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Faba Bean Genome Assembly Published

A high-quality chromosome-scale assembly of the faba bean genome is presented in Nature this week, representing a new resource to aid the improvement of an agriculturally important plant. The faba bean, also known as the fava bean or broad bean, was domesticated more than 10,000 years ago and is now widely cultivated due to its broad adaptability, value as a restorative crop in rotations, and high nutritional density. Still, genomic resources for the plant are scarce. To fill this gap, scientists from the University of Reading, Aarhus University, and the University of Helsinki sequenced the faba bean genome, revealing that it has expanded to a massive 13 Gb in size through an imbalance between the rates of amplification and elimination of retrotransposons and satellite repeats. The research team also describes the development of a targeted genotyping assay and use of high-resolution genome-wide association analysis to uncover the genetic basis of the plant's seed size and hilum color. These tools, the scientists write, may help accelerate faba bean improvement efforts.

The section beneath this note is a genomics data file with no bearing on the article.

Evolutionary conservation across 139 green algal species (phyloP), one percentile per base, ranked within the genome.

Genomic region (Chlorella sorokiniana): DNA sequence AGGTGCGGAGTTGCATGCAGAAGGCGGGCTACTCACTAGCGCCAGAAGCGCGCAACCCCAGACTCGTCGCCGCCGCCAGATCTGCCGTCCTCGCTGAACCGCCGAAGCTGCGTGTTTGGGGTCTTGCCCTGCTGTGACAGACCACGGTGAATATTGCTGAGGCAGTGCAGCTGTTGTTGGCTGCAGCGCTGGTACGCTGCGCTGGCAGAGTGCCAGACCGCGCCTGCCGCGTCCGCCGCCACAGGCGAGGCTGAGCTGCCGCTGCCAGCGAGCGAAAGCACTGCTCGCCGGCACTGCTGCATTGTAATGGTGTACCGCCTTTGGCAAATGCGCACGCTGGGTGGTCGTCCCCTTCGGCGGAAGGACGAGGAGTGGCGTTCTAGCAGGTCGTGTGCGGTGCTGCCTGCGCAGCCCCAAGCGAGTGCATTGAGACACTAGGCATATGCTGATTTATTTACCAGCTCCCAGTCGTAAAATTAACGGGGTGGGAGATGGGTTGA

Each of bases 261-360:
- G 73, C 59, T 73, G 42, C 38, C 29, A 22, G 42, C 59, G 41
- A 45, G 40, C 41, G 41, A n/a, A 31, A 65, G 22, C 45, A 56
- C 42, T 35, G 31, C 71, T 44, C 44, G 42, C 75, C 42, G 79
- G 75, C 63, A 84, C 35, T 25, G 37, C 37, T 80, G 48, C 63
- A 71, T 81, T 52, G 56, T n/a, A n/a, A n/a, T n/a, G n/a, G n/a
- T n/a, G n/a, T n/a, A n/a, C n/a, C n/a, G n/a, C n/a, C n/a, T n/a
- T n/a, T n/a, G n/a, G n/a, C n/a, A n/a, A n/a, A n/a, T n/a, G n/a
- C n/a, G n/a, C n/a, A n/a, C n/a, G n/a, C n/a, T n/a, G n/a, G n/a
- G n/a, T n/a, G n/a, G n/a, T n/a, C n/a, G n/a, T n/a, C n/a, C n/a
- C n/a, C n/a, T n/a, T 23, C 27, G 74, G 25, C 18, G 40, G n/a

The Scan

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